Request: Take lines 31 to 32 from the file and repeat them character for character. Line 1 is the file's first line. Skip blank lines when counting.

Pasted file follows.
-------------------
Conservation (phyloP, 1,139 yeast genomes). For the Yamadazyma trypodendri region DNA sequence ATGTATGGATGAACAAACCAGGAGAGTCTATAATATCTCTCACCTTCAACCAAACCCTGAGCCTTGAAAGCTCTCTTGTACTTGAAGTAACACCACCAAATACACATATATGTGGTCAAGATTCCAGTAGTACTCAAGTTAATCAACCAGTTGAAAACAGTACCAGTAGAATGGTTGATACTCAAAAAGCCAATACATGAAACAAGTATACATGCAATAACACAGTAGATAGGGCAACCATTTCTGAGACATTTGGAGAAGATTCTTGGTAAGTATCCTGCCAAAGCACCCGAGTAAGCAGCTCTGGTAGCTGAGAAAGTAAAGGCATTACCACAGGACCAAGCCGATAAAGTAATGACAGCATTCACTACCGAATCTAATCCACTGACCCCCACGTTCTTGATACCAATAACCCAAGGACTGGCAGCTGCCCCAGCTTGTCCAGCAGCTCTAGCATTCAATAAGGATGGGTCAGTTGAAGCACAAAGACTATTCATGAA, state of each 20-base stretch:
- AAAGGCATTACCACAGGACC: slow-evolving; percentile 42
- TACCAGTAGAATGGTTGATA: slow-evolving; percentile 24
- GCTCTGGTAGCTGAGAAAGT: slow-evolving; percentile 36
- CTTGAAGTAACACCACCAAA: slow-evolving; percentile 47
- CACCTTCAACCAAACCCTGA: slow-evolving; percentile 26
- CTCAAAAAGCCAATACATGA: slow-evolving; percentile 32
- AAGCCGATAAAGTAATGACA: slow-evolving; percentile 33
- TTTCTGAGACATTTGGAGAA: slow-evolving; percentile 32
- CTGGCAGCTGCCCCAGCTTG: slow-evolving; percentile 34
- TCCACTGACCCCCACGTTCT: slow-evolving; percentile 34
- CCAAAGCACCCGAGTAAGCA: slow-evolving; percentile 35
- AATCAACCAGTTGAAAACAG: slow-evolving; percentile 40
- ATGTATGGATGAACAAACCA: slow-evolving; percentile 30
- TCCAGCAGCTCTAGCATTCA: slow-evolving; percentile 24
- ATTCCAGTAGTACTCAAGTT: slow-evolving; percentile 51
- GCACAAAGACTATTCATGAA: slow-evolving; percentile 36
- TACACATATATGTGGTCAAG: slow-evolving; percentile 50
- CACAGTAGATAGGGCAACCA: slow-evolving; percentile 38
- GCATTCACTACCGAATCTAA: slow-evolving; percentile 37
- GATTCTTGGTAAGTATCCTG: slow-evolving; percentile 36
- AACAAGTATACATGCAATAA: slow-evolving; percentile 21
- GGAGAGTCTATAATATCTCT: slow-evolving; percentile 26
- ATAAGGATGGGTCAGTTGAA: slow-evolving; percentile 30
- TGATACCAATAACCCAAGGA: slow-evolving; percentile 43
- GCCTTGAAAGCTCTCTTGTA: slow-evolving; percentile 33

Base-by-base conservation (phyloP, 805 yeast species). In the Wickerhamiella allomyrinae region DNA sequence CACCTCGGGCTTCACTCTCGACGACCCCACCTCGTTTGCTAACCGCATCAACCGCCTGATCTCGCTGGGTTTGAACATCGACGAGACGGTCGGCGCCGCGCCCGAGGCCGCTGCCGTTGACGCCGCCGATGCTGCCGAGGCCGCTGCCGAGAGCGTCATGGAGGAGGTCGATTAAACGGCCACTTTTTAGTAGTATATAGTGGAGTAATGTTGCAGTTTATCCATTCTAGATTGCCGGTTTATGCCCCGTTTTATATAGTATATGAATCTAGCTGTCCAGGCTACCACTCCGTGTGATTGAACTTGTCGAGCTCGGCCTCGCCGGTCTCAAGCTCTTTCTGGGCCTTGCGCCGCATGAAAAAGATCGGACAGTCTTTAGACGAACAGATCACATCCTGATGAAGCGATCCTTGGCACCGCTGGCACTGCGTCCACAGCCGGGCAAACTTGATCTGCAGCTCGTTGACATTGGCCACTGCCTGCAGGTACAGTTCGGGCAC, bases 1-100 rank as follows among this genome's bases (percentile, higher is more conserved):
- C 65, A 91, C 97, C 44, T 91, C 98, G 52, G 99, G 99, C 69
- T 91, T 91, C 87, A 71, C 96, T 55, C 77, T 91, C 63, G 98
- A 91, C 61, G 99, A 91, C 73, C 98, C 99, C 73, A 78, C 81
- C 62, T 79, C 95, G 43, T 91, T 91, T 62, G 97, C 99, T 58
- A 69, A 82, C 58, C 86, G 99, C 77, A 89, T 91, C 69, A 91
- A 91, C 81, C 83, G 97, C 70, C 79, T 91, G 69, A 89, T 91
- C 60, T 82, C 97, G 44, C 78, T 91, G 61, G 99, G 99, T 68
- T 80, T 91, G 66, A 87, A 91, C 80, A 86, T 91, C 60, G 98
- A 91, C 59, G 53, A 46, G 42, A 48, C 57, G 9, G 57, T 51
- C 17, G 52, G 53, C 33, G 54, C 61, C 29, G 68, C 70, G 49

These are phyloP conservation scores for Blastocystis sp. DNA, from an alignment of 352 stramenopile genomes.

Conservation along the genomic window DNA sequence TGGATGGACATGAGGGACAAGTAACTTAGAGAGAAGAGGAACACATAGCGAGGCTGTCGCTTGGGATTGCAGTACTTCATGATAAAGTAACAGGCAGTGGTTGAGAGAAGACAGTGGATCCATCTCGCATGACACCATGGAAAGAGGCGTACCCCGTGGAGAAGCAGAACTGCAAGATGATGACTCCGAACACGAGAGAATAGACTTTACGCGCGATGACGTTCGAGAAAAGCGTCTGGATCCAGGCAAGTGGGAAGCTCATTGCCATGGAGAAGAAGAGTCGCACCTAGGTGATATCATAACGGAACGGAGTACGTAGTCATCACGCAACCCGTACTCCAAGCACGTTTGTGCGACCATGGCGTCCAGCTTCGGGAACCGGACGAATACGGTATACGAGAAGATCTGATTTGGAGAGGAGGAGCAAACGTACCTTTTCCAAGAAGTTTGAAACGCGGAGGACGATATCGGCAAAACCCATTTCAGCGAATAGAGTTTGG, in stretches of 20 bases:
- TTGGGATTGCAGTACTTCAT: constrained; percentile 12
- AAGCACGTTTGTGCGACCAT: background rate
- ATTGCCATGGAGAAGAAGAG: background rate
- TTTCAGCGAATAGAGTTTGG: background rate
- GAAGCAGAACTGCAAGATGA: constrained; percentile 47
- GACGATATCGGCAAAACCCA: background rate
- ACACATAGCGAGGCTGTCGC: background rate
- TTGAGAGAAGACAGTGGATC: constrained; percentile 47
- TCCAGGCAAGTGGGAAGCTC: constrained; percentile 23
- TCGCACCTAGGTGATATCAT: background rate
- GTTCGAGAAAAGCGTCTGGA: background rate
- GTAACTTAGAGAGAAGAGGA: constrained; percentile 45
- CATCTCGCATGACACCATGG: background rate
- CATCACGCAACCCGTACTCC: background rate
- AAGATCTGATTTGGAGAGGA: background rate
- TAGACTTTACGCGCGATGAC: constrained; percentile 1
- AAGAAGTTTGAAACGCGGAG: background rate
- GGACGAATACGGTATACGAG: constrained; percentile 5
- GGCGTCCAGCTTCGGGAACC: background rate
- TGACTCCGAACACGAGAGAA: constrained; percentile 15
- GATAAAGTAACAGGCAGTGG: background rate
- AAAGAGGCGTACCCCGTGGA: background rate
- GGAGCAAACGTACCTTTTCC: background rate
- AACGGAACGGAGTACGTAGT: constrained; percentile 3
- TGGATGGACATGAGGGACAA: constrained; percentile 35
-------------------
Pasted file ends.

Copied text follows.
- C 62, T 79, C 95, G 43, T 91, T 91, T 62, G 97, C 99, T 58
- A 69, A 82, C 58, C 86, G 99, C 77, A 89, T 91, C 69, A 91